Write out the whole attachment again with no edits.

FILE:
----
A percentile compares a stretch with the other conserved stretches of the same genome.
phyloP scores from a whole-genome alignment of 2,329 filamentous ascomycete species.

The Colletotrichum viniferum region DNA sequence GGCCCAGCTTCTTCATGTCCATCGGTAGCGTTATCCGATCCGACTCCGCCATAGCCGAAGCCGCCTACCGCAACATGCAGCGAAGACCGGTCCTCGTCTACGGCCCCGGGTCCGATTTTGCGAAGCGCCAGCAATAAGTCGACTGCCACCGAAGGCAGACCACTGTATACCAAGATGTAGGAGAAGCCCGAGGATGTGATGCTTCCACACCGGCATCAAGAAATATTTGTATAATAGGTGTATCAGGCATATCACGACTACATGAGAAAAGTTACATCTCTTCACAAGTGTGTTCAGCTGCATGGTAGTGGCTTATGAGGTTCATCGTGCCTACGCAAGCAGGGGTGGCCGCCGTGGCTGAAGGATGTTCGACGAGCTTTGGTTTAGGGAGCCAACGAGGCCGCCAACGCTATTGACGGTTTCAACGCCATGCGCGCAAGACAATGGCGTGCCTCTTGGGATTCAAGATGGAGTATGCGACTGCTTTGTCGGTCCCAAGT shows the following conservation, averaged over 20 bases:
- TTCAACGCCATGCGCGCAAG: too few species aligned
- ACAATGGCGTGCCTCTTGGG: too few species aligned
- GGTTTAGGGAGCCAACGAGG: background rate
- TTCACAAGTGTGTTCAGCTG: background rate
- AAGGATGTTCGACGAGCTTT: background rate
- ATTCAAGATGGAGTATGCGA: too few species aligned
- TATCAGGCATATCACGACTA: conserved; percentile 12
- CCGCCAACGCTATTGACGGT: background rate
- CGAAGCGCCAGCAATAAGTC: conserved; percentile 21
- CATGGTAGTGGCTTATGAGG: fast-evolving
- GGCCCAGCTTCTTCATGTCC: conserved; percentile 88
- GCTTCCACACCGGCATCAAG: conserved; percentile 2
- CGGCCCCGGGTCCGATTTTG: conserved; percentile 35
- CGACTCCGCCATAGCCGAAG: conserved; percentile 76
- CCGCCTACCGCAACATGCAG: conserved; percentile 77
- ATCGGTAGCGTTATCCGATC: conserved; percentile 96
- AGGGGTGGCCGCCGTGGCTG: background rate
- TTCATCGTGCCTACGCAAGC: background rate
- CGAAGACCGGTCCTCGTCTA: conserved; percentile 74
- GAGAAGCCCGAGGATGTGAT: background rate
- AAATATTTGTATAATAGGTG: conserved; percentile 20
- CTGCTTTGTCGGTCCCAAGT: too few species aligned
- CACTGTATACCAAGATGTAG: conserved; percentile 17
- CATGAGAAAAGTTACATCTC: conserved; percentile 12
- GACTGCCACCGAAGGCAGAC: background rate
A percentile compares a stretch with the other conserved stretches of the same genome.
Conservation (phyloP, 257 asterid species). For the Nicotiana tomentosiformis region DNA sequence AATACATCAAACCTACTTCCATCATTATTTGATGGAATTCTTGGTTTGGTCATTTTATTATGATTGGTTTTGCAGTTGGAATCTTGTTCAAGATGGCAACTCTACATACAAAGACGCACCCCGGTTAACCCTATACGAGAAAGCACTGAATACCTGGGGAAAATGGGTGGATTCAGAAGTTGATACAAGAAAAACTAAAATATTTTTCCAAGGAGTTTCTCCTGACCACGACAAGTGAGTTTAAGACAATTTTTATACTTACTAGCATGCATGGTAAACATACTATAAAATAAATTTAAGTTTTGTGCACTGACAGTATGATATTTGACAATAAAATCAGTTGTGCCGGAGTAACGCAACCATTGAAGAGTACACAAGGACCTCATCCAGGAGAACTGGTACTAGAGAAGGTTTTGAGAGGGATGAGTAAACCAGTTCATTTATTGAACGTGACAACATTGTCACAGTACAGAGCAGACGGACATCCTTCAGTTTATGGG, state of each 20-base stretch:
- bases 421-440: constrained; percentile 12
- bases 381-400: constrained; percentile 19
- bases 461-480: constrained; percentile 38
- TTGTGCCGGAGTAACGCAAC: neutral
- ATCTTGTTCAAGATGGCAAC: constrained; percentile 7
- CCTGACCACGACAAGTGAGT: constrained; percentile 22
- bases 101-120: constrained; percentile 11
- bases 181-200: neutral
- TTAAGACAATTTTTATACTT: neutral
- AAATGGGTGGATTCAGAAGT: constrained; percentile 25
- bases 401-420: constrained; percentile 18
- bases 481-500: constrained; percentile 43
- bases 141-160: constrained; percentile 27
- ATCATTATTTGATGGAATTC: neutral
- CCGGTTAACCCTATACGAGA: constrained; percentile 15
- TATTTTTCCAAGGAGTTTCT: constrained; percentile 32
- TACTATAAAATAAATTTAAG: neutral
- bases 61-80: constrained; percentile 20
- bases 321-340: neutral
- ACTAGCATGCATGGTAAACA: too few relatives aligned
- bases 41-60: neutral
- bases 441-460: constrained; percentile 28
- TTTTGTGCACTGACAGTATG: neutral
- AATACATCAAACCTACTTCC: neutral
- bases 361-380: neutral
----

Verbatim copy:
A percentile compares a stretch with the other conserved stretches of the same genome.
phyloP scores from a whole-genome alignment of 2,329 filamentous ascomycete species.

The Colletotrichum viniferum region DNA sequence GGCCCAGCTTCTTCATGTCCATCGGTAGCGTTATCCGATCCGACTCCGCCATAGCCGAAGCCGCCTACCGCAACATGCAGCGAAGACCGGTCCTCGTCTACGGCCCCGGGTCCGATTTTGCGAAGCGCCAGCAATAAGTCGACTGCCACCGAAGGCAGACCACTGTATACCAAGATGTAGGAGAAGCCCGAGGATGTGATGCTTCCACACCGGCATCAAGAAATATTTGTATAATAGGTGTATCAGGCATATCACGACTACATGAGAAAAGTTACATCTCTTCACAAGTGTGTTCAGCTGCATGGTAGTGGCTTATGAGGTTCATCGTGCCTACGCAAGCAGGGGTGGCCGCCGTGGCTGAAGGATGTTCGACGAGCTTTGGTTTAGGGAGCCAACGAGGCCGCCAACGCTATTGACGGTTTCAACGCCATGCGCGCAAGACAATGGCGTGCCTCTTGGGATTCAAGATGGAGTATGCGACTGCTTTGTCGGTCCCAAGT shows the following conservation, averaged over 20 bases:
- TTCAACGCCATGCGCGCAAG: too few species aligned
- ACAATGGCGTGCCTCTTGGG: too few species aligned
- GGTTTAGGGAGCCAACGAGG: background rate
- TTCACAAGTGTGTTCAGCTG: background rate
- AAGGATGTTCGACGAGCTTT: background rate
- ATTCAAGATGGAGTATGCGA: too few species aligned
- TATCAGGCATATCACGACTA: conserved; percentile 12
- CCGCCAACGCTATTGACGGT: background rate
- CGAAGCGCCAGCAATAAGTC: conserved; percentile 21
- CATGGTAGTGGCTTATGAGG: fast-evolving
- GGCCCAGCTTCTTCATGTCC: conserved; percentile 88
- GCTTCCACACCGGCATCAAG: conserved; percentile 2
- CGGCCCCGGGTCCGATTTTG: conserved; percentile 35
- CGACTCCGCCATAGCCGAAG: conserved; percentile 76
- CCGCCTACCGCAACATGCAG: conserved; percentile 77
- ATCGGTAGCGTTATCCGATC: conserved; percentile 96
- AGGGGTGGCCGCCGTGGCTG: background rate
- TTCATCGTGCCTACGCAAGC: background rate
- CGAAGACCGGTCCTCGTCTA: conserved; percentile 74
- GAGAAGCCCGAGGATGTGAT: background rate
- AAATATTTGTATAATAGGTG: conserved; percentile 20
- CTGCTTTGTCGGTCCCAAGT: too few species aligned
- CACTGTATACCAAGATGTAG: conserved; percentile 17
- CATGAGAAAAGTTACATCTC: conserved; percentile 12
- GACTGCCACCGAAGGCAGAC: background rate
A percentile compares a stretch with the other conserved stretches of the same genome.
Conservation (phyloP, 257 asterid species). For the Nicotiana tomentosiformis region DNA sequence AATACATCAAACCTACTTCCATCATTATTTGATGGAATTCTTGGTTTGGTCATTTTATTATGATTGGTTTTGCAGTTGGAATCTTGTTCAAGATGGCAACTCTACATACAAAGACGCACCCCGGTTAACCCTATACGAGAAAGCACTGAATACCTGGGGAAAATGGGTGGATTCAGAAGTTGATACAAGAAAAACTAAAATATTTTTCCAAGGAGTTTCTCCTGACCACGACAAGTGAGTTTAAGACAATTTTTATACTTACTAGCATGCATGGTAAACATACTATAAAATAAATTTAAGTTTTGTGCACTGACAGTATGATATTTGACAATAAAATCAGTTGTGCCGGAGTAACGCAACCATTGAAGAGTACACAAGGACCTCATCCAGGAGAACTGGTACTAGAGAAGGTTTTGAGAGGGATGAGTAAACCAGTTCATTTATTGAACGTGACAACATTGTCACAGTACAGAGCAGACGGACATCCTTCAGTTTATGGG, state of each 20-base stretch:
- bases 421-440: constrained; percentile 12
- bases 381-400: constrained; percentile 19
- bases 461-480: constrained; percentile 38
- TTGTGCCGGAGTAACGCAAC: neutral
- ATCTTGTTCAAGATGGCAAC: constrained; percentile 7
- CCTGACCACGACAAGTGAGT: constrained; percentile 22
- bases 101-120: constrained; percentile 11
- bases 181-200: neutral
- TTAAGACAATTTTTATACTT: neutral
- AAATGGGTGGATTCAGAAGT: constrained; percentile 25
- bases 401-420: constrained; percentile 18
- bases 481-500: constrained; percentile 43
- bases 141-160: constrained; percentile 27
- ATCATTATTTGATGGAATTC: neutral
- CCGGTTAACCCTATACGAGA: constrained; percentile 15
- TATTTTTCCAAGGAGTTTCT: constrained; percentile 32
- TACTATAAAATAAATTTAAG: neutral
- bases 61-80: constrained; percentile 20
- bases 321-340: neutral
- ACTAGCATGCATGGTAAACA: too few relatives aligned
- bases 41-60: neutral
- bases 441-460: constrained; percentile 28
- TTTTGTGCACTGACAGTATG: neutral
- AATACATCAAACCTACTTCC: neutral
- bases 361-380: neutral